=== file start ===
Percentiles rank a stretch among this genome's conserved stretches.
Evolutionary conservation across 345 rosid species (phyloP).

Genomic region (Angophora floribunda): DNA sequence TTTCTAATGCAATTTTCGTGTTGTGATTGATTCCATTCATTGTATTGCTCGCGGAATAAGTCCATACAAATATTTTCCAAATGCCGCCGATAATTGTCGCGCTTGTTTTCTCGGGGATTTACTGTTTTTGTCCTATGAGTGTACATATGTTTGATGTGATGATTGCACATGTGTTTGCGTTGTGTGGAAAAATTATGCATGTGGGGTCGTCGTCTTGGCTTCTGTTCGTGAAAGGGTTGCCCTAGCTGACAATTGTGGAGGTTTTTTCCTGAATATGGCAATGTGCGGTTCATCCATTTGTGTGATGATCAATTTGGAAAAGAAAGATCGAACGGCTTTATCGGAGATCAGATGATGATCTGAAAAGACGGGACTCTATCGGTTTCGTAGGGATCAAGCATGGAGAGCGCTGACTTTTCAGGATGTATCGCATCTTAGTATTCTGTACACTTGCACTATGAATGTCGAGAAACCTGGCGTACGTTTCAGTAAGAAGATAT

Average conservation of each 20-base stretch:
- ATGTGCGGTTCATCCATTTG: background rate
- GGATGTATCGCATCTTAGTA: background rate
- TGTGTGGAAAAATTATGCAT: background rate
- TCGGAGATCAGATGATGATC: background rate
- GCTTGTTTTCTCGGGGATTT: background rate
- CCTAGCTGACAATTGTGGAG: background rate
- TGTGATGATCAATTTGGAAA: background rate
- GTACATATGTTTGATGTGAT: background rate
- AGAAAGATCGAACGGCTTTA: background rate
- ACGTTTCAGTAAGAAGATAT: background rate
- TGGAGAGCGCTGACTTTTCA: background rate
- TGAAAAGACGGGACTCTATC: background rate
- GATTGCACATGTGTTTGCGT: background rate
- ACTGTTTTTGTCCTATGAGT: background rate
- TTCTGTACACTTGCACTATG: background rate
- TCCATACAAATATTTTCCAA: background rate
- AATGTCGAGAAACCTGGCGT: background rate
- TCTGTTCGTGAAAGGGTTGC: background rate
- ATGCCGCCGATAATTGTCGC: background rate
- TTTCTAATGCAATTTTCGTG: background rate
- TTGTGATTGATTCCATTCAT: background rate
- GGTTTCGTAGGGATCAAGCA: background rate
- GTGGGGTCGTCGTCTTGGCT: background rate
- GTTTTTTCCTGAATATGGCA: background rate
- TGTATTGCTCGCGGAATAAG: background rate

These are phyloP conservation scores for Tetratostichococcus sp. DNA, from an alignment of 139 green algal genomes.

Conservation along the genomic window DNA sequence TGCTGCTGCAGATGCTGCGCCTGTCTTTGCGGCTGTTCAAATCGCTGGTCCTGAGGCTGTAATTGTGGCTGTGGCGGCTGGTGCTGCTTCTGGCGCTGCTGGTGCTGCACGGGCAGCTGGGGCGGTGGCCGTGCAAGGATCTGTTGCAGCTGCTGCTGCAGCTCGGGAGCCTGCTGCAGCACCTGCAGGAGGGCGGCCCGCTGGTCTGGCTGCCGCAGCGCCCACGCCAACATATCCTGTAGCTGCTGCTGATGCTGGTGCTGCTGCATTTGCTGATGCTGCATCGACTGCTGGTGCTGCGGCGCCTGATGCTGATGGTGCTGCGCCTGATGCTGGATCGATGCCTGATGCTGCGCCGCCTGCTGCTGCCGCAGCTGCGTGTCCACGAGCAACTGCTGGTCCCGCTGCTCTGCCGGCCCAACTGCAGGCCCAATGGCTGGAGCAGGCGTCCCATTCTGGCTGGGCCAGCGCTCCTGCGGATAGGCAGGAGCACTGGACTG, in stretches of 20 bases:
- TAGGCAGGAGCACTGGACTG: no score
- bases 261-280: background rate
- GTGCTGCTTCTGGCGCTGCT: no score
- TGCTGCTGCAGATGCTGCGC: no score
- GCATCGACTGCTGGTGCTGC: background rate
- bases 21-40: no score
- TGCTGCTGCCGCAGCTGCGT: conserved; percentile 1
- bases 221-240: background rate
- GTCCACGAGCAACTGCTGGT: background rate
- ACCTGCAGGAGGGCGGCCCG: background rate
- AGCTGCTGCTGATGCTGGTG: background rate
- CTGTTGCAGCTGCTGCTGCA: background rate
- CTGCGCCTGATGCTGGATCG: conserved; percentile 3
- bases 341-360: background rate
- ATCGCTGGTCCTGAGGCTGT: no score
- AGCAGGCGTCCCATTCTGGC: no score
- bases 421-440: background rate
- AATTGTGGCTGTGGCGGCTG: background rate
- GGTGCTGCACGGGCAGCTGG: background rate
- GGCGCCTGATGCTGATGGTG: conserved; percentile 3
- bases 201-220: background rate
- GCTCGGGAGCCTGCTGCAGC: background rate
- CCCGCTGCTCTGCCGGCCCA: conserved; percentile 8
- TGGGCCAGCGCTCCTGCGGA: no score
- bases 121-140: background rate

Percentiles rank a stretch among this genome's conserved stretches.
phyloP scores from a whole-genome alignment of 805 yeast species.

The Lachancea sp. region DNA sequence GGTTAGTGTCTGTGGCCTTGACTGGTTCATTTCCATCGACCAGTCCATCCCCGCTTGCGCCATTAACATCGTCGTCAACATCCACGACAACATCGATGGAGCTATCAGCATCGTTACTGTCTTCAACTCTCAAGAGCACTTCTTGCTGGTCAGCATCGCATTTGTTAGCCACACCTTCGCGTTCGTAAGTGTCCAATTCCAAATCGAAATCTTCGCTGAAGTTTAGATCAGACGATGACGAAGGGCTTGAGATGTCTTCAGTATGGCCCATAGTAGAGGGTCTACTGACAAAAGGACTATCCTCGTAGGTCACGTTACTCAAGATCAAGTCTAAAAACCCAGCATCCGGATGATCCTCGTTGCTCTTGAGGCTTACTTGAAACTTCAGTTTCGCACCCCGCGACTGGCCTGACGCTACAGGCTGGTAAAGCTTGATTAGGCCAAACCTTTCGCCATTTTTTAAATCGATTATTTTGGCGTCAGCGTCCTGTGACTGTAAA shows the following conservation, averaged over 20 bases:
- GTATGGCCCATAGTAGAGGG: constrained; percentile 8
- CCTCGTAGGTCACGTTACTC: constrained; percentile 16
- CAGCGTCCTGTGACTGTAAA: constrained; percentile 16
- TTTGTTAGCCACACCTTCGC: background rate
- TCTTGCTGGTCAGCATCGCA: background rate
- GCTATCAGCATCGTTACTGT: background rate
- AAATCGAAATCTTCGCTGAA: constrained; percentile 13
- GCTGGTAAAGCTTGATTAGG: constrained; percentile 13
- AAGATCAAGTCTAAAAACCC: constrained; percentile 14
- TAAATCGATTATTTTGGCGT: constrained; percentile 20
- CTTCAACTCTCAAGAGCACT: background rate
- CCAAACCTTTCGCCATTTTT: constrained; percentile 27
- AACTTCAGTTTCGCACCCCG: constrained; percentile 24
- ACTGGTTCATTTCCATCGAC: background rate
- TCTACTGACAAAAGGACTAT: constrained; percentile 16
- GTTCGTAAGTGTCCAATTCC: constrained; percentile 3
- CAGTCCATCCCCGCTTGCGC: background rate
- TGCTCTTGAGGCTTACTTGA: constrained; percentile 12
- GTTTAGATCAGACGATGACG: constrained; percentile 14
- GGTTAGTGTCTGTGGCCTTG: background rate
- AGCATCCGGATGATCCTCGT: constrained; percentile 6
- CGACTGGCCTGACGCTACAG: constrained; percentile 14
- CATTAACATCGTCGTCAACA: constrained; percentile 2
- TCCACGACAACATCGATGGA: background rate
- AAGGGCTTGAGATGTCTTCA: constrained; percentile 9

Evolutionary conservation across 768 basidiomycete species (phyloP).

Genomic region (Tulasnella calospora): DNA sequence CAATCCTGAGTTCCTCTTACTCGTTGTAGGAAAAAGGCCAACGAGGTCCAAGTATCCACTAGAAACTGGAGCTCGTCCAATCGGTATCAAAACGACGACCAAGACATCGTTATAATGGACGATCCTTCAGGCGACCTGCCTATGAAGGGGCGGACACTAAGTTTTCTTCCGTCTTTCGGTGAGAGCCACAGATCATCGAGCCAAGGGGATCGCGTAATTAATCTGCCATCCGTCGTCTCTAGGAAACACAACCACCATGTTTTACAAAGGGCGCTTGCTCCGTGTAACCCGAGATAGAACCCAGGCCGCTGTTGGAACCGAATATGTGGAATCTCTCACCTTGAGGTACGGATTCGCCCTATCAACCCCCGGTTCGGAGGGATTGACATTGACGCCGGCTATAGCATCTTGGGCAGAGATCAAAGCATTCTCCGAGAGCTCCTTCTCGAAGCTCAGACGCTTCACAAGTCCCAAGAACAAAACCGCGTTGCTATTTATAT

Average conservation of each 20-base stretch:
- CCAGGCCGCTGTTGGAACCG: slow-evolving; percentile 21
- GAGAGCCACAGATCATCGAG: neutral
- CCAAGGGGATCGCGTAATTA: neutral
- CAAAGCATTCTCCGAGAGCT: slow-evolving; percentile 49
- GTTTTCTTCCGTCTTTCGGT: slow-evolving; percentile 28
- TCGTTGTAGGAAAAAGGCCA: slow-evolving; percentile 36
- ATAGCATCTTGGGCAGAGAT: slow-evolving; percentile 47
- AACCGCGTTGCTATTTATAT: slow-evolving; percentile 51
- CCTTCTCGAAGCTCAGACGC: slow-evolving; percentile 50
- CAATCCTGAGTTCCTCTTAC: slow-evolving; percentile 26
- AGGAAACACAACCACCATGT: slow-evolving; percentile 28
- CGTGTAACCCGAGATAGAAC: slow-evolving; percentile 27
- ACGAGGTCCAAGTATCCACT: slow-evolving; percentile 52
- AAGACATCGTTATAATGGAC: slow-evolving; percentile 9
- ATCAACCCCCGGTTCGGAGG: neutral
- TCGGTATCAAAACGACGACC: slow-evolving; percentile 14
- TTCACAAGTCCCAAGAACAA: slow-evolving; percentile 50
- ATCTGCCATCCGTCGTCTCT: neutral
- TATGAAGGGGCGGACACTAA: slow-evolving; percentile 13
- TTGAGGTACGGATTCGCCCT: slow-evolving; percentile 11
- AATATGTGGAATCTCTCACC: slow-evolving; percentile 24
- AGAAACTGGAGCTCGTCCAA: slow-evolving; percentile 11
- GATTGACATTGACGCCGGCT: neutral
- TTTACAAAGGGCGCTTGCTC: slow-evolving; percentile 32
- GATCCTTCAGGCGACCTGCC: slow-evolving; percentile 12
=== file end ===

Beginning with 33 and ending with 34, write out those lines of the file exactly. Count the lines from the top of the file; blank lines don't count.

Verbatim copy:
- bases 261-280: background rate
- GTGCTGCTTCTGGCGCTGCT: no score